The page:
If you’re like many parents, your child’s summer may already be booked up with “enriching activities.”  Rigorous math or computer camps, intense sports camps, doubling up on dance and gymnastics, or an ambitious summer reading list. But when will your child have time to just … play? 

It’s too bad that the old-fashioned notion of summer as endless free time – to climb trees, chase fireflies, build a fort in the woods, maybe set up a lemonade stand – has fallen by the wayside. 

Let’s face it, summers aren’t what they used to be. 

Making the most of an unstructured summer can be difficult for many families today, especially working families. It presents scheduling challenges – children have a lot of free time on their hands, and it can be overwhelming to figure out how to manage their open schedule in addition to your unchanged, busy one.


This is what kids need; they need it far more than they need a high-priced summer camp or some other program aimed at cramming a little bit more learning into their exhausted brains.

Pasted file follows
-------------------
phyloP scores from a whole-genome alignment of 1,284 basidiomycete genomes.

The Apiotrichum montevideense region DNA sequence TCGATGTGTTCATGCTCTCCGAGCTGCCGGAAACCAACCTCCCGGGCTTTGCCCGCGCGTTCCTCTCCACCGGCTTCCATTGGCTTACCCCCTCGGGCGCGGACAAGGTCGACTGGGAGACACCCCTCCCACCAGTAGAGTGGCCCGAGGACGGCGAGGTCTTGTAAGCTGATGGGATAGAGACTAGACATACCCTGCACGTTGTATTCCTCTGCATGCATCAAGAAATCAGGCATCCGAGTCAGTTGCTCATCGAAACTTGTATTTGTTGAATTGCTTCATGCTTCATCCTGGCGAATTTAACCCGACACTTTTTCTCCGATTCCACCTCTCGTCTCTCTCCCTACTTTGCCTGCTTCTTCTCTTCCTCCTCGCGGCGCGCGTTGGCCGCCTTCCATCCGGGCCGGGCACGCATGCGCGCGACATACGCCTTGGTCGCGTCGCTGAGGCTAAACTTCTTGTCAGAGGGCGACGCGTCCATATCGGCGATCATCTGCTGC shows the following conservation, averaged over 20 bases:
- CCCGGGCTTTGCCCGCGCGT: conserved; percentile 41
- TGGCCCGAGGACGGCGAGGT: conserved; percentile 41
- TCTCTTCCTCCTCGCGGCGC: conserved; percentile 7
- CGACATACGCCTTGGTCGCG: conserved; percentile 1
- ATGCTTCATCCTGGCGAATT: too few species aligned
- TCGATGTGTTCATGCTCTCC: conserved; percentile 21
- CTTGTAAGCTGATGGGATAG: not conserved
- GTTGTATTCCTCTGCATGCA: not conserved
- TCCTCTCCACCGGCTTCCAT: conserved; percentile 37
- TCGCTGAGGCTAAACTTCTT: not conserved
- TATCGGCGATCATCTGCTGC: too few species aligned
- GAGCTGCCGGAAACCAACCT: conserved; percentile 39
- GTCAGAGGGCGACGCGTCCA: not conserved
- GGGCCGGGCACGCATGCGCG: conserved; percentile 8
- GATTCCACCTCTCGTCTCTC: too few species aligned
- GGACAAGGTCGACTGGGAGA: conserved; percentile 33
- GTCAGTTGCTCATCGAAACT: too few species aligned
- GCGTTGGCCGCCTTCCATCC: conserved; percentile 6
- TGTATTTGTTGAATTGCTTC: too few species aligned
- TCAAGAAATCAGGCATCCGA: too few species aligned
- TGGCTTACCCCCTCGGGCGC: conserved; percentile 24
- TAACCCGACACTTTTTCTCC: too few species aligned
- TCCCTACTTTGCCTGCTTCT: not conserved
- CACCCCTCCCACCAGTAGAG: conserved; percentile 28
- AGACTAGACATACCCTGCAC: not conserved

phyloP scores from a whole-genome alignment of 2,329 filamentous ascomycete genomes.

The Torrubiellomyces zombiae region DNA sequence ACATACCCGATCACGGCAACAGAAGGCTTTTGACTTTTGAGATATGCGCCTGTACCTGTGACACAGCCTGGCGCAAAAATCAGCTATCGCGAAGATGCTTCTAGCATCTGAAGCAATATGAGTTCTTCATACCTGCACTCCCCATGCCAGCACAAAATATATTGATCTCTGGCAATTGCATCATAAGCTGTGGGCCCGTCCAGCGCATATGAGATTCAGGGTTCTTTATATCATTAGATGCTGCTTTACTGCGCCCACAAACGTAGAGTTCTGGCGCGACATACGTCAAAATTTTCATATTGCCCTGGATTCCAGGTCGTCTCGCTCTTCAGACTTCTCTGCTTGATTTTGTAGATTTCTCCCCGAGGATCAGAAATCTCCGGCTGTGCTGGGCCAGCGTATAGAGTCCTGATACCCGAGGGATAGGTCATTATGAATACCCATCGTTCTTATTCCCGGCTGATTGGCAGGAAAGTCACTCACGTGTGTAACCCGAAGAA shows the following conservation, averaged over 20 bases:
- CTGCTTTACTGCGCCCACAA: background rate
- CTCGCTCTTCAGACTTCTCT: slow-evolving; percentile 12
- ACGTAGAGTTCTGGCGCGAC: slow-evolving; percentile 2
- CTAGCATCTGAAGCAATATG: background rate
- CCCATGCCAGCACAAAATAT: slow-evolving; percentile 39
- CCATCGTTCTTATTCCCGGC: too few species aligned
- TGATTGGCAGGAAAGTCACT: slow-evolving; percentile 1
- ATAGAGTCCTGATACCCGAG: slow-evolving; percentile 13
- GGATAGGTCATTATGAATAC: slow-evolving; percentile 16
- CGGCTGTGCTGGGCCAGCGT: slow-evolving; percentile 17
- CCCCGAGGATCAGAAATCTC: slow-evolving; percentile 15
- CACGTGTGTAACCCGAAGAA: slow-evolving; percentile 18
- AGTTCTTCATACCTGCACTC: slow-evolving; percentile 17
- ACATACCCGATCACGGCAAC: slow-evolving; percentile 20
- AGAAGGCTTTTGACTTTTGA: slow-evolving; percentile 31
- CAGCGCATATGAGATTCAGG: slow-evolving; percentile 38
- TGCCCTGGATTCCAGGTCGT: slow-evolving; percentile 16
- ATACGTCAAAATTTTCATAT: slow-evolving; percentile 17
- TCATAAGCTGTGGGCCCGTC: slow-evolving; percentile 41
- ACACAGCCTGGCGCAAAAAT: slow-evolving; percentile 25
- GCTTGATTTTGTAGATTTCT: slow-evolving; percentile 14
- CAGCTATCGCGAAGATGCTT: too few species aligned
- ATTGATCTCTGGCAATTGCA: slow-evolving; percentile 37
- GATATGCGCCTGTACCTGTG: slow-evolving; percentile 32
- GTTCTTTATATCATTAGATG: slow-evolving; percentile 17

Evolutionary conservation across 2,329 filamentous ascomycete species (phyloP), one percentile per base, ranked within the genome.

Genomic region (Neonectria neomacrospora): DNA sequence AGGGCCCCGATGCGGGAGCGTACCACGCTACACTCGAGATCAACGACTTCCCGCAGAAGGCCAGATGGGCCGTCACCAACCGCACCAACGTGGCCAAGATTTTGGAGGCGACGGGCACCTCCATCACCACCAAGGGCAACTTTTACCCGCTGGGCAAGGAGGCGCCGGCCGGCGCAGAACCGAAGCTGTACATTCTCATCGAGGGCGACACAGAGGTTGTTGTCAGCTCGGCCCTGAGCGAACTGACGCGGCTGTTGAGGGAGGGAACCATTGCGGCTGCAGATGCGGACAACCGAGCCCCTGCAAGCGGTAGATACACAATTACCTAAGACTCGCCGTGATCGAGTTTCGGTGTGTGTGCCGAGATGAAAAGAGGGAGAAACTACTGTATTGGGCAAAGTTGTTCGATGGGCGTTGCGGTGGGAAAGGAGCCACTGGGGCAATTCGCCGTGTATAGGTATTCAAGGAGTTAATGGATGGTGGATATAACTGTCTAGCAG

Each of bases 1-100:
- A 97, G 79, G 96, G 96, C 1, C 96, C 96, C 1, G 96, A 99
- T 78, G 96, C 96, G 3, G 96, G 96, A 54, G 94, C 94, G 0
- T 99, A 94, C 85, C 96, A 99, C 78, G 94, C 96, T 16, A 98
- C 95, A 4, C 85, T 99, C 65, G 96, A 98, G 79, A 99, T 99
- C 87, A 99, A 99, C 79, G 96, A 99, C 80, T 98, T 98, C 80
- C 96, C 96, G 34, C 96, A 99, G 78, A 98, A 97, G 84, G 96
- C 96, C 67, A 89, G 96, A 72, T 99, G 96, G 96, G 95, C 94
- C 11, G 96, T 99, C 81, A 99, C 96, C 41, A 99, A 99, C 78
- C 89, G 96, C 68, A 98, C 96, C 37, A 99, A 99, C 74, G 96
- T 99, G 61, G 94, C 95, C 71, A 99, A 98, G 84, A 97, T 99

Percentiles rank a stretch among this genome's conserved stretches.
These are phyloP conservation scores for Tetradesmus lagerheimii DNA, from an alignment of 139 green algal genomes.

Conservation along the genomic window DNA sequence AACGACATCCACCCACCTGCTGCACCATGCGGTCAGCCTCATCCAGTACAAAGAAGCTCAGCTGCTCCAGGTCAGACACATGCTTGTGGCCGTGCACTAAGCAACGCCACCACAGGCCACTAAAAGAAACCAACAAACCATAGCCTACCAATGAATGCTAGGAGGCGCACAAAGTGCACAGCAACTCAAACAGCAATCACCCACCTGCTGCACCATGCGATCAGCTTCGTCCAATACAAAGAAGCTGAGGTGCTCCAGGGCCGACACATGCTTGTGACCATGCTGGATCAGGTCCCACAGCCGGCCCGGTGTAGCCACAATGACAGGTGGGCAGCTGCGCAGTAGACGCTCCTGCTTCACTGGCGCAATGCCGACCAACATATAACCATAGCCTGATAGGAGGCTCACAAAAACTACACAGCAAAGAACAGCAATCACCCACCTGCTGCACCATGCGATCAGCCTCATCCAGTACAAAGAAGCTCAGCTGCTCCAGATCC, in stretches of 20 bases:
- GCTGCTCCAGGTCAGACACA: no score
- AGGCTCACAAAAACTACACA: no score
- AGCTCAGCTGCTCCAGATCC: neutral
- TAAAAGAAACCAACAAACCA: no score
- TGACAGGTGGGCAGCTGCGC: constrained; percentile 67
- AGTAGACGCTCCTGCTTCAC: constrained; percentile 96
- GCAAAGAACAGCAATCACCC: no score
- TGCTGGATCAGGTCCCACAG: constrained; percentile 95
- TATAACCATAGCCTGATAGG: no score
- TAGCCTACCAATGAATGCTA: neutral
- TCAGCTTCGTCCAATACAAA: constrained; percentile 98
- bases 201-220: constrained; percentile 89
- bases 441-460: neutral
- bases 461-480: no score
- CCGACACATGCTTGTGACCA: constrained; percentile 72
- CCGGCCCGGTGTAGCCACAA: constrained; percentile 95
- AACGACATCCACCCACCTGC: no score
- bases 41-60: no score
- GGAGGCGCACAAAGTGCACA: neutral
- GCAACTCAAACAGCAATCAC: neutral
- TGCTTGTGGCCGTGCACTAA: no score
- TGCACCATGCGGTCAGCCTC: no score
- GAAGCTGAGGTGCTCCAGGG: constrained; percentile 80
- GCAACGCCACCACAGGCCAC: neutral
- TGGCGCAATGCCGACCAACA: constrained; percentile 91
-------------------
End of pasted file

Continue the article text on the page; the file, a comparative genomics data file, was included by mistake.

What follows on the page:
During the school year, your child’s entire day is structured. This can leave you feeling the need to schedule every minute of the summer as well – quickly becoming overwhelmed by both the cost and logistics of trying to do so.

Encouraging your child to try new activities is important, but it is more important to have a consistent routine that’s realistic to maintain. Fitting unstructured downtime into each day is essential to both you and your child’s happiness and well-being, so resist the urge to over-schedule their summer!


If you’re ready to change your high-pressure, overscheduling ways, summer is the perfect time to get started, and here’s how! 


1. YOU have to buy into the belief that play is important. 

Unfortunately, this is tough for many parents. We’re steeped in a culture that elevates work and downplays play. When we see our daughter dancing around the living room we think, She’s so talented! She needs dance lessons! But the minute you do this, it stops being play.